RSS makes use of hardware queues on a NIC to indicate interrupts directly to multiple CPUs. As packets arrive at the NIC they are filtered and placed in the appropriate queue. After a small period of time, the queue will then indicate all the packets to the CPU it is affinitized to. The image below shows this behavior.
RSS balances the computational cost of networking across the CPU cores available to a system. By doing this, it increases the effective capacity of the server, and this value is why RSS continues to be an integral part of most physical data center deployments today. If you want to learn more about RSS, you can refer to this Technet article, Receive Side Scaling (RSS).
Virtualization complicates this architecture. Compare the physical server diagram above with the Hyper-V host image below. The Hyper-V platform includes a vSwitch and 2 virtual machines (VMs).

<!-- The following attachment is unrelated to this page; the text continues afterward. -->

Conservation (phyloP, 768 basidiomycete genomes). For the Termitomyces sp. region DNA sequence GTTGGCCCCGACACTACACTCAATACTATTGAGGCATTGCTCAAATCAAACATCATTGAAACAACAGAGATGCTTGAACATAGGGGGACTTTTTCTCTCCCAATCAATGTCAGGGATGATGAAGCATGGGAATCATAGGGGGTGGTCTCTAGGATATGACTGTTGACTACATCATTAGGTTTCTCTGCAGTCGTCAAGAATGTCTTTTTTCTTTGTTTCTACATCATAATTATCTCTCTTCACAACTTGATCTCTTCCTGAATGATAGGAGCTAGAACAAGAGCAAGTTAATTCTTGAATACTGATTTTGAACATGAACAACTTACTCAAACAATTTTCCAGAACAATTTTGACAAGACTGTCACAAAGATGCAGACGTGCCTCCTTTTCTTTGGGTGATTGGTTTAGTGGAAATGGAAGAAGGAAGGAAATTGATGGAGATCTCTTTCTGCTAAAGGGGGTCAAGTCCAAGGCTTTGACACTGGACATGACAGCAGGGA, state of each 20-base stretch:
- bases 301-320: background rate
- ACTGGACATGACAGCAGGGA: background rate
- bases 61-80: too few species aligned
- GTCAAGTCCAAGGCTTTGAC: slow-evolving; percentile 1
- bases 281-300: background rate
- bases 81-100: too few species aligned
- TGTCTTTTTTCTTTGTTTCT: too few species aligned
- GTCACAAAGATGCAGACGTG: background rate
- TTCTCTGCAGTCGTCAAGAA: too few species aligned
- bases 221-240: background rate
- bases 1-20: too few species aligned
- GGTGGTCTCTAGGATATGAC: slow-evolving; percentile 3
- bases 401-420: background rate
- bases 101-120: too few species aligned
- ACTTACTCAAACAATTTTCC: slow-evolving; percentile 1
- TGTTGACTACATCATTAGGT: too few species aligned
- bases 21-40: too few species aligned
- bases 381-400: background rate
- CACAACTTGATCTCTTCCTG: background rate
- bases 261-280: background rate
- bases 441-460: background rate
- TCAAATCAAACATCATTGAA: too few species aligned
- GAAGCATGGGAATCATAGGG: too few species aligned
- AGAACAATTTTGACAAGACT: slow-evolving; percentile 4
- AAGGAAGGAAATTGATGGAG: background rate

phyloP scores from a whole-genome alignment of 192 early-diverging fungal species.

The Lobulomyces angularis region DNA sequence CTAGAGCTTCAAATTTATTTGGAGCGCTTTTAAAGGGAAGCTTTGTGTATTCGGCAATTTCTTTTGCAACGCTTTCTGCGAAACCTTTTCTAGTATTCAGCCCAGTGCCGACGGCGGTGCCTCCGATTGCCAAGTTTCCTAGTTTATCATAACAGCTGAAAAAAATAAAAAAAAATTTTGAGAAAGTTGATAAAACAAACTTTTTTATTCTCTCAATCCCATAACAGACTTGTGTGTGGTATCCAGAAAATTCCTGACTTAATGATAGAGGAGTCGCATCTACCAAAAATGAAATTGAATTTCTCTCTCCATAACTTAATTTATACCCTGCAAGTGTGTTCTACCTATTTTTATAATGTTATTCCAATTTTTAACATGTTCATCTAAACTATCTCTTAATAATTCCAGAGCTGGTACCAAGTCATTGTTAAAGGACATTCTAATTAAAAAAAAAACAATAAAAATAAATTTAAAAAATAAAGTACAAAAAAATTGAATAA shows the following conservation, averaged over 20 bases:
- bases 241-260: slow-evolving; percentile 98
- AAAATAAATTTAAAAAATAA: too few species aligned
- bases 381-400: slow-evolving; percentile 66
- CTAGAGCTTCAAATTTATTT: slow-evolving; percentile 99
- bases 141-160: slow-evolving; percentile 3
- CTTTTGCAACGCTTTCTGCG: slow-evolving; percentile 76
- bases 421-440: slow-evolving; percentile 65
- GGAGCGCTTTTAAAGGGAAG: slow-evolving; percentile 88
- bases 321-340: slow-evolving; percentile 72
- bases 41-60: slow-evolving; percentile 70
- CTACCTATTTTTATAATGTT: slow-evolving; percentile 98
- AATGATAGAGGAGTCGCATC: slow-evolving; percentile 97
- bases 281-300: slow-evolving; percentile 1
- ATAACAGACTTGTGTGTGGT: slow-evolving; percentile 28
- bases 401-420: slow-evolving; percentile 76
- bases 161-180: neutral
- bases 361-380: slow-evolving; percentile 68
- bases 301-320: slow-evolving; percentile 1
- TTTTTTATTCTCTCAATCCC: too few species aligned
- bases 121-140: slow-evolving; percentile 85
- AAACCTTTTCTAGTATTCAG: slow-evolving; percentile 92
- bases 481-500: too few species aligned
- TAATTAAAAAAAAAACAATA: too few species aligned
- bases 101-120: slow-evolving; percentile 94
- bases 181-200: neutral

This new configuration leaves us with a tough problem: In a Hyper-V environment, RSS is no longer applicable.
The Hyper-V host in concert with the virtual machines must seek some other method to balance networking compute cost and provide maximal bandwidth to the virtualized NICs. This functionality is delivered by VMQ.
VMQ leverages the same hardware queues on the NIC as RSS, the ones that interrupt different cores. However with VMQ the filters and logic associated with queue distribution of the packets is different. Rather than one physical device utilizing all the queues for its networking traffic, these queues are balanced among the host and VMs on the system.